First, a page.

The NFL May Finally Swap Its First-Down Chains for Cameras

The NFL is swapping cameras for chains as the $150 billion sports league embraces 21st-century technology.

Despite a combined valuation of its 32 teams nearing $150 billion, the National Football League (NFL) has long relied on a literal chain — carried by a “chain gang” — to measure first downs. This archaic measurement tool may finally be on its long-overdue way out, possibly replaced by camera technology.

After testing optical tracking to measure downs at two stadiums last season and during Super Bowl LVIII in Las Vegas, NFL team owners are slated to vote on the technology ahead of the 2024 season.

It is jarring that first-down measurements, a vital part of any football game that can frequently determine the outcome, have relied on decades-old technology for so long.

The “chain gang” is incredibly anachronistic given that the NFL has continually implemented new imaging technology into its broadcasts and rules decisions, including high-resolution cameras for video replays and cameras embedded in the endzone pylons for determining if a player scored a touchdown.

At Super Bowl LVIII last month, there were 165 Sony cameras used for CBS’ broadcast, including two dozen cameras with 4K zoom capabilities that were available to league officials during replays and official reviews.

The new “line to gain” ruling technology has been developed by Hawk-Eye, a Sony-owned computer vision system used in many high-level sporting events, including professional tennis, cricket, badminton, rugby, soccer, and volleyball. The camera tech system allows officials and broadcasters to visually track a ball on the field of play.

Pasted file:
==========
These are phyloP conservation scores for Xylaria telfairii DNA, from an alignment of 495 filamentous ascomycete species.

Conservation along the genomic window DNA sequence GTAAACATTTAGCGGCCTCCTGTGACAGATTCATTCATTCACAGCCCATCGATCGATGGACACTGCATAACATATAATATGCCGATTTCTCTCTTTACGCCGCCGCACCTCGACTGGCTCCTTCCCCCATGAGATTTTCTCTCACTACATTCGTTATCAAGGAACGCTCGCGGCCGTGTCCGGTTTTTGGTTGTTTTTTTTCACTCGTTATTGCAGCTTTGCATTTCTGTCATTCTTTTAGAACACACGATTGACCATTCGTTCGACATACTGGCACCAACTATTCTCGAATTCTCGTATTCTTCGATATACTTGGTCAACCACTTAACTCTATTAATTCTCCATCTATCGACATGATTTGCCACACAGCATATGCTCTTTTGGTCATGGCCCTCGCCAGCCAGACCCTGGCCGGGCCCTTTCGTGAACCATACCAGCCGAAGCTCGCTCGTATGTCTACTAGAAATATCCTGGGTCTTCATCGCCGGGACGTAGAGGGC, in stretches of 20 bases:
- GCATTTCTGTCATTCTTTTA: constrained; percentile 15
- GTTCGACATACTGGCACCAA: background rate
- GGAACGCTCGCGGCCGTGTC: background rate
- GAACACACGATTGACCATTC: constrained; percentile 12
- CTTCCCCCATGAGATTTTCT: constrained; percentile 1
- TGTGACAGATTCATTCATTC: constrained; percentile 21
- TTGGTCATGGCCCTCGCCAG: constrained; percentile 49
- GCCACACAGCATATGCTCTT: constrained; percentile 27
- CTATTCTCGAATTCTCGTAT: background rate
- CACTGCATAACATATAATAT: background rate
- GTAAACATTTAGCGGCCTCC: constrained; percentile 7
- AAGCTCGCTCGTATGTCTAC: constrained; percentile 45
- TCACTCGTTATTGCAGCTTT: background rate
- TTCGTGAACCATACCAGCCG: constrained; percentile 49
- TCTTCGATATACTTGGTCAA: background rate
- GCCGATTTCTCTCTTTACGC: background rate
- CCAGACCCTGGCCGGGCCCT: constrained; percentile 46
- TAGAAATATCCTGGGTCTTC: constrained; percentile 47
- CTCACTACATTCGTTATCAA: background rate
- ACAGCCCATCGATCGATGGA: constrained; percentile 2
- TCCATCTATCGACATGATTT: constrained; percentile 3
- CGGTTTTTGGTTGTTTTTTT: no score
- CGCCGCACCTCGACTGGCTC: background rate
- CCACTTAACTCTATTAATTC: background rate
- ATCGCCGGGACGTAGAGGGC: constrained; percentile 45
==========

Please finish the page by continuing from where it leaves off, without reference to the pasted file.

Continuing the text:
Despite some testing last season and the established ability for Hawk-Eye technology to perform at the highest level of sports, NBC Sports reports it is unlikely the new line-to-gain technology will be used exclusively next season, so chain-gang fans likely have at least one more season to enjoy the occasionally-comical song and dance that is measuring first downs.

Beyond finally realizing the camera technology available for measuring first downs and the line to gain, NFL officials are discussing other ways to implement camera technology in NFL broadcasts. Replay systems may soon finally have high-resolution cameras along the end zone and sidelines. There are also continued discussions concerning ball and player tracking technology.

As camera technology continues to improve, the NFL spectator experience is due to do so as well.

Image credits: Featured image created using a photo by BrokenSphere, CC-BY-SA, and a photo licensed via Depositphotos.